Research output: Contribution to journal › Article
Background: Hand hygiene is the single most important intervention to prevent the spread of health care-associated infection. However, improvement strategies predominantly focus on health care workers with limited emphasis on patient hand hygiene. This study aimed to explore perceptions, attitudes, and self-reported behavior towards patient hand hygiene among clinical ward nurses within an acute hospital environment.
Methods: A mixed methodologic, descriptive, cross-sectional survey design using questionnaires exploring perceptions, attitudes, and self-reported behavior was used.
Results: Despite clinical ward nurses demonstrating good perceptions and positive attitudes toward patient hand hygiene, they were not found to be independently associated with positive behavior. A positive, modest correlation was found between perceptions and attitudes (P < .001), but a negative, weak correlation was found between perceptions and self-reported behavior (P = .001) and attitudes and self-reported behavior (P < .001).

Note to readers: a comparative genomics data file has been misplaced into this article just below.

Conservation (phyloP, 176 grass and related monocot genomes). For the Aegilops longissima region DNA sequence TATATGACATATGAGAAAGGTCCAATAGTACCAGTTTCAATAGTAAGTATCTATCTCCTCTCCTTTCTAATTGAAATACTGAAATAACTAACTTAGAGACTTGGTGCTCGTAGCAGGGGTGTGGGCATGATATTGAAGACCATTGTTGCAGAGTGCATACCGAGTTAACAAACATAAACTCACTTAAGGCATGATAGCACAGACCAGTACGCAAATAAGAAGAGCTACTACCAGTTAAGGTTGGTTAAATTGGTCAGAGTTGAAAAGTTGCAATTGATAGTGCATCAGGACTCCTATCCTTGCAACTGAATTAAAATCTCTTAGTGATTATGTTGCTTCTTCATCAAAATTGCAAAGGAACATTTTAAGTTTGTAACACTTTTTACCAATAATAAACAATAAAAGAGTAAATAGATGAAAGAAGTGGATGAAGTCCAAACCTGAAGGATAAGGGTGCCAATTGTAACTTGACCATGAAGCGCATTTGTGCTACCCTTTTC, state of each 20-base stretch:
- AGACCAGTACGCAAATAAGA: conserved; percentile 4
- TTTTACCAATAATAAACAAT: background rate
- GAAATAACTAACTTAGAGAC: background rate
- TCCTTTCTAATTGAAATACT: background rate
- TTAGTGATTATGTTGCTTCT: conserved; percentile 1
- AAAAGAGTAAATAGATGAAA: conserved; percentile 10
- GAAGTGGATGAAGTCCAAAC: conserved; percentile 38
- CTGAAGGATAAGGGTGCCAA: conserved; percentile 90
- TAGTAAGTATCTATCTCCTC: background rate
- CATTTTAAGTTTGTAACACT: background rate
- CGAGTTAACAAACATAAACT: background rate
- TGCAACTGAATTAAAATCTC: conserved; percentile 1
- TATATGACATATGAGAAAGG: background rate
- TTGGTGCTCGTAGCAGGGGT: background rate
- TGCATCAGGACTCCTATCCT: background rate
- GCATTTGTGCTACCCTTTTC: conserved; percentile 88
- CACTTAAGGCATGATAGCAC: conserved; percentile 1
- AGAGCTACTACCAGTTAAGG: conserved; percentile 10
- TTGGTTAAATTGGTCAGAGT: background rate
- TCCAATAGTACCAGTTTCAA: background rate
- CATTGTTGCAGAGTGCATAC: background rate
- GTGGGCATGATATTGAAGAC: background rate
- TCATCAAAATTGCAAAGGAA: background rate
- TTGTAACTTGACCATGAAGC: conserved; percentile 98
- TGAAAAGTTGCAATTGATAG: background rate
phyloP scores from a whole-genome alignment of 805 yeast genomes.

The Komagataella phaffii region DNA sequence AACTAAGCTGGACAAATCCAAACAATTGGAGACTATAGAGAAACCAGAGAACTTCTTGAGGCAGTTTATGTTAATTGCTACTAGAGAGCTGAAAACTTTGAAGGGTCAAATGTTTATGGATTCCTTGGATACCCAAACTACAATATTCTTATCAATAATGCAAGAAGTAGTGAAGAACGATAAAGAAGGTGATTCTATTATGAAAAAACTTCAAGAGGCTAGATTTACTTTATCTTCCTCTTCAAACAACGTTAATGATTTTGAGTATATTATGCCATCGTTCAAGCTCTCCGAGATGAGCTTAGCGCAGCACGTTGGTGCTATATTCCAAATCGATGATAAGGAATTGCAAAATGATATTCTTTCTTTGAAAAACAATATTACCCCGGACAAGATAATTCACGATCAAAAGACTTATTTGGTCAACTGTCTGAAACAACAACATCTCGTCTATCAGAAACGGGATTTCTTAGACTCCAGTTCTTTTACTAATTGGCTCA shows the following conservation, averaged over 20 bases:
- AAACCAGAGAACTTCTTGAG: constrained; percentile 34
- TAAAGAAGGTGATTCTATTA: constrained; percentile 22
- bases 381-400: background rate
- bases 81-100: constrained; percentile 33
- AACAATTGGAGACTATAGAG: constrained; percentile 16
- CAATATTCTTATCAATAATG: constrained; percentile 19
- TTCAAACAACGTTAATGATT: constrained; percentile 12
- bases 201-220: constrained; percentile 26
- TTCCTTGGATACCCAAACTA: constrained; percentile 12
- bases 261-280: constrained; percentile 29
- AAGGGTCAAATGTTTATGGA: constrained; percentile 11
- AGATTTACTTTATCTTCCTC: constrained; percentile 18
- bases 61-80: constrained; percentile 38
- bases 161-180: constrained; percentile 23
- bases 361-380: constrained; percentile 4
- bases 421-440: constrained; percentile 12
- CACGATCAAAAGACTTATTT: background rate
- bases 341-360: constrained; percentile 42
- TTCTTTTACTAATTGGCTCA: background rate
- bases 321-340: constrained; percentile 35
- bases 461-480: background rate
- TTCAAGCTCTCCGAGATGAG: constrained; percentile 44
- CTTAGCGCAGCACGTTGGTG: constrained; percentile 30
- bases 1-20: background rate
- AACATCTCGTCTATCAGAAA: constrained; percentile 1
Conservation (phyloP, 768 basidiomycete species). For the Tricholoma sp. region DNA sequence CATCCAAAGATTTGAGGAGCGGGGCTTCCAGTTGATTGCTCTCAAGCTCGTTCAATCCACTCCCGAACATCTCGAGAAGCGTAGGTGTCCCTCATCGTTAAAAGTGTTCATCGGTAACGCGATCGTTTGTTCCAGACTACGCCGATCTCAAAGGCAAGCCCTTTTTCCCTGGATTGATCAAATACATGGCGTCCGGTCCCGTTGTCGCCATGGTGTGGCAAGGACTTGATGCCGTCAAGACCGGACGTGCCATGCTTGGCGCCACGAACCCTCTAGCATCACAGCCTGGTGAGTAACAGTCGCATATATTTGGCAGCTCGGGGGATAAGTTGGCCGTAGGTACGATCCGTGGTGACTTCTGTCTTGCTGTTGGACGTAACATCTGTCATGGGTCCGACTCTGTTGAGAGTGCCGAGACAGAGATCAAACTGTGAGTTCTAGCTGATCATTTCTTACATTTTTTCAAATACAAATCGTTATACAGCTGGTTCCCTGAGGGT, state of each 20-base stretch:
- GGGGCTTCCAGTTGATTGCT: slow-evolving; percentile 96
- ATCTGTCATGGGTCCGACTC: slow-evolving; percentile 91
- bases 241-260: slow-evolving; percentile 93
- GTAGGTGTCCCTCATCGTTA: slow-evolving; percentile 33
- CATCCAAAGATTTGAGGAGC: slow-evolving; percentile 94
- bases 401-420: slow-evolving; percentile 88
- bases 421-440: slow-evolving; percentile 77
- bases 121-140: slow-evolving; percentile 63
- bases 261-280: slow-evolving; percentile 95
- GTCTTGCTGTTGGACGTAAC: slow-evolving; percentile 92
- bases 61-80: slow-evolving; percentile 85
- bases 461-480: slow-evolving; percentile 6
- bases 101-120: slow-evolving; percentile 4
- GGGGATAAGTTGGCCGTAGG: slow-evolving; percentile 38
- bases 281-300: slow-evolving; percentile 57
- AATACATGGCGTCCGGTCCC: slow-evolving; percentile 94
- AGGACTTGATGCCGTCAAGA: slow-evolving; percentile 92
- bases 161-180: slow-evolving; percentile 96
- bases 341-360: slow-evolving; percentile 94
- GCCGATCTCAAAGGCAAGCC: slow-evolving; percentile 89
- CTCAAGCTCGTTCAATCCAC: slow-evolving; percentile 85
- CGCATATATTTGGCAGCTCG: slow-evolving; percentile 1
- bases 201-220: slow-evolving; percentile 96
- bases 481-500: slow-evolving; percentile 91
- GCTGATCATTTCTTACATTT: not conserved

Conclusion: Despite epidemiologic evidence to suggest that hand hygiene is an important part of preventing health care-associated infection, patients are not provided the opportunity to do so. Human behavior is extremely complex and is the consequence of multiple interdependent influences from biology, environment, education, and culture. Major beliefs and barriers that alter nurses' preexisting behavior toward patient hand hygiene must be acknowledged.